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Environmentalists from Argentina and Burundi Win 2018 National Geographic/Buffett Award for Leadership in Conservation: Award Honors Conservationists Pablo Garcia Borboroglu and Leonidas Nzigiyimpa

Pablo Garcia Borboroglu, founder and director of the Global Penguin Society, an organization that worked with the government of Argentina to secure the protection of 3.1 million hectares of penguin habitat in Patagonia, is the 2018 winner of the National Geographic Society/Buffett Award for Leadership in Latin American Conservation. Leonidas Nzigiyimpa, chief warden in charge...

Pablo Garcia Borboroglu, founder and director of the Global Penguin Society, an organization that worked with the government of Argentina to secure the protection of 3.1 million hectares of penguin habitat in Patagonia, is the 2018 winner of the National Geographic Society/Buffett Award for Leadership in Latin American Conservation. Leonidas Nzigiyimpa, chief warden in charge of the protected areas in the southern region of Burundi, who works with the surrounding community to safeguard the scores of species that call the area home, is this year’s recipient of the National Geographic Society/Buffett Award for Leadership in African Conservation.

Borboroglu and Nzigiyimpa received their $25,000 awards at the 2018 National Geographic Awards at GWU Lisner Auditorium in Washington, D.C., on Thursday, June 14. The awards ceremony was part of the week-long National Geographic Explorers Festival, a celebration of exploration bringing together the most fascinating and innovative scientists, conservationists, explorers and storytellers to share — with one another, and with the world — how their discoveries and ideas are creating change for the better.

Established through a gift from the Howard G. Buffett Foundation in 2002 to celebrate and recognize unsung conservation heroes working in the field, the National Geographic Society/Buffett Award for Leadership in Conservation is given each year to two outstanding conservationists, one in Latin America and one in Africa. The award acknowledges the winners’ remarkable work and lifetime contributions that further the understanding and practice of conservation in their countries.

As founder and director of the Global Penguin Society, an international science-based conservation coalition dedicated to the survival and protection of the world’s penguin species, Borboroglu’s work focuses on different aspects of the ecology, management and conservation of seabirds, with special emphasis on penguins. He has been involved in marine conservation since 1989.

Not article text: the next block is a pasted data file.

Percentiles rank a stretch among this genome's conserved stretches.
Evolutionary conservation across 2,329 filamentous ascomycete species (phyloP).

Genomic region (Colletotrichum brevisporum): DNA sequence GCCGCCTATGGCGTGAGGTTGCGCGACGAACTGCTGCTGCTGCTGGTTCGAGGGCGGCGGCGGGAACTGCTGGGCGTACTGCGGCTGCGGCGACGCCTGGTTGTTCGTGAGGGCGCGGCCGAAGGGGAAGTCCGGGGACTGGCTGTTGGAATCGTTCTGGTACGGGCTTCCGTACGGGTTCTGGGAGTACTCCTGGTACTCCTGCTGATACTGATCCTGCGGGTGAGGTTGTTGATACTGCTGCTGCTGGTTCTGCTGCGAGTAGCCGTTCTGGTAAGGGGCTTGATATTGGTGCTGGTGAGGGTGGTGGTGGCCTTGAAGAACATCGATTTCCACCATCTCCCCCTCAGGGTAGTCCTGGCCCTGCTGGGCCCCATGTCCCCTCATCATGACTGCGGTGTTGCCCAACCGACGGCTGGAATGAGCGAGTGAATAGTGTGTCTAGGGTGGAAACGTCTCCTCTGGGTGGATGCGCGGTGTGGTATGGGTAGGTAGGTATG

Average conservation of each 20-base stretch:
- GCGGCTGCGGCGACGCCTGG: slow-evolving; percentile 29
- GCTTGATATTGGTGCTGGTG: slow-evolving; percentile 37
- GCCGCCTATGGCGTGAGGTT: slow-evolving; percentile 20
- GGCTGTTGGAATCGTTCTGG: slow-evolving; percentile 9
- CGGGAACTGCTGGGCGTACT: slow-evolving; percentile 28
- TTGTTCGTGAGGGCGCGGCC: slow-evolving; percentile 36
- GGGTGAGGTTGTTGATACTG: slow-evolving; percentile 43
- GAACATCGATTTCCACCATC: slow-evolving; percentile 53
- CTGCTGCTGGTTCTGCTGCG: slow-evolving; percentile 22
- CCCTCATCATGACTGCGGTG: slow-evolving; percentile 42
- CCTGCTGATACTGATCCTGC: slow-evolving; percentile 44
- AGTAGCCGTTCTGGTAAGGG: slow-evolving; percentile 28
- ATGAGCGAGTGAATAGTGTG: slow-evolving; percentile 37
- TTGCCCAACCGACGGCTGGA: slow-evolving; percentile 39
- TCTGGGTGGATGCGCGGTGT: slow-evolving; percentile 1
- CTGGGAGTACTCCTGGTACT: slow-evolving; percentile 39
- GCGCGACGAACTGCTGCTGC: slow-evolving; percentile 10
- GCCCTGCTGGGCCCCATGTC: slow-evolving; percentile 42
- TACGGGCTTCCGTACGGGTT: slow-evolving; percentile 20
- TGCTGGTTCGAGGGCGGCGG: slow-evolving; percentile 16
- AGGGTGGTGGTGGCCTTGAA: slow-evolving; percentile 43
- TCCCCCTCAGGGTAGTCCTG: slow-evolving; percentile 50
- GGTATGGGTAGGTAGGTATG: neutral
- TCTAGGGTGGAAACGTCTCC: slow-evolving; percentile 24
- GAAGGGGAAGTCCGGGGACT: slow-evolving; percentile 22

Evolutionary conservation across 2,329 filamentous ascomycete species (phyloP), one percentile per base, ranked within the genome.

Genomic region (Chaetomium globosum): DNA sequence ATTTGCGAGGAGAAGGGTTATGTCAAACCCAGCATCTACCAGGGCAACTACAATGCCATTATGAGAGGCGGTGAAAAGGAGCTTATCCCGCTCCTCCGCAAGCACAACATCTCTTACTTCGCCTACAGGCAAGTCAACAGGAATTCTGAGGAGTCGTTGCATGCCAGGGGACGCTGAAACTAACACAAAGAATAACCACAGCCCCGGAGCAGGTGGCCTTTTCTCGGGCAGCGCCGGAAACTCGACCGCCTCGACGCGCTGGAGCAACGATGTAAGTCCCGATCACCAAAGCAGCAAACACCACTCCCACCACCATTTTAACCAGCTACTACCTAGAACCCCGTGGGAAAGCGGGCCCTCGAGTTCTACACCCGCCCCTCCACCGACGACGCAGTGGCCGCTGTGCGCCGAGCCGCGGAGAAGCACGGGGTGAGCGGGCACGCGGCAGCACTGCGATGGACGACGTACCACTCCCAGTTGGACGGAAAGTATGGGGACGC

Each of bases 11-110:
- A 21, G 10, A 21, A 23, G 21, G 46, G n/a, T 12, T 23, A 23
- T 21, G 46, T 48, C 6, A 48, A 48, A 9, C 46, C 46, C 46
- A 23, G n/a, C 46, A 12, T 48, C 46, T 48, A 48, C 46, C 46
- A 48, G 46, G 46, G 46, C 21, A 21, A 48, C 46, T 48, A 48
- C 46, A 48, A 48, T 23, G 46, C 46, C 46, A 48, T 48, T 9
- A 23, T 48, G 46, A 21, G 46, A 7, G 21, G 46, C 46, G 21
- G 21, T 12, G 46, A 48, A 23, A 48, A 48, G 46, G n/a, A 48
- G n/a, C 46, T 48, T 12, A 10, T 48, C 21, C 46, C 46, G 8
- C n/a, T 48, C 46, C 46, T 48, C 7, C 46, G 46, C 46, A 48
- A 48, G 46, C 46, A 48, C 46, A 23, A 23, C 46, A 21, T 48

“To be recognized and to receive this National Geographic/Buffett Award is a tremendous accomplishment,” Borboroglu said. “I feel so honored and so grateful to have the opportunity to share what I do for penguins and for marine conservation with all of my colleagues and with all of the people that are really interested in wildlife and conservation.”

In the last decade, Borboroglu has been leading a global conservation effort to benefit penguins in several countries at different scales, including the creation of large marine protected areas on land and in the ocean and the improvement of penguin colony management. Examples of his efforts include working with the government of Argentina to secure the protection of 3.1 million hectares of penguin habitat in Patagonia. This new UNESCO Biosphere Reserve is 58 percent marine and 42 percent land and contains almost half of the global population of Magellanic penguins. This new reserve, called Patagonia Azul, was granted status in 2015.

Borboroglu is also passionate about inspiring and educating the next generation of our planet’s guardians: our children. His educational program, Messengers of the Sea, is in its 10th year and has taught thousands of students across Latin America about the importance of protecting our natural world.“I see penguins as the perfect meeting point for all the people that love nature and respect the environment,” said Borboroglu. “I love getting the opportunity to work with children — they’re really excited to learn about and love the penguins. Working together as a powerful network with the next generation of explorers is going to inspire the change that we need to save this planet.”

Nzigiyimpa has been chief warden in charge of the protected areas in the southern region of Burundi since 2001. Through his commitment, passion and leadership, he is safeguarding the critical habitats of scores of species of birds and mammals, and is addressing the challenge of agricultural encroachment by involving communities in management and conservation decisions.

“When we involve communities in conservation, we empower them to take control of their destiny,” said Nzigiyimpa. “Receiving this award was a big surprise, but I’m proud to say that what I am doing with my collaborators and community in a small area can go beyond the borders of my country and beyond the borders of Africa to inspire others around the world.”

Through promoting ecotourism and agrotourism in Burundi, involving and educating local communities in the reserve’s management and conservation, Nzigiyimpa is committed to improving the livelihoods of the communities where he works while fostering respect for the environment.

Against a backdrop of political and social unrest, and even death threats, Nzigiyimpa is working toward his dream of offering Burundians and others a peaceful place where they can admire the natural beauty of the region and become advocates for its protection.

“I am convinced that through biodiversity, we can create richness and empower communities,” said Nzigiyimpa. “When we protect the environment, we contribute to a reinforced peace with our planet.”

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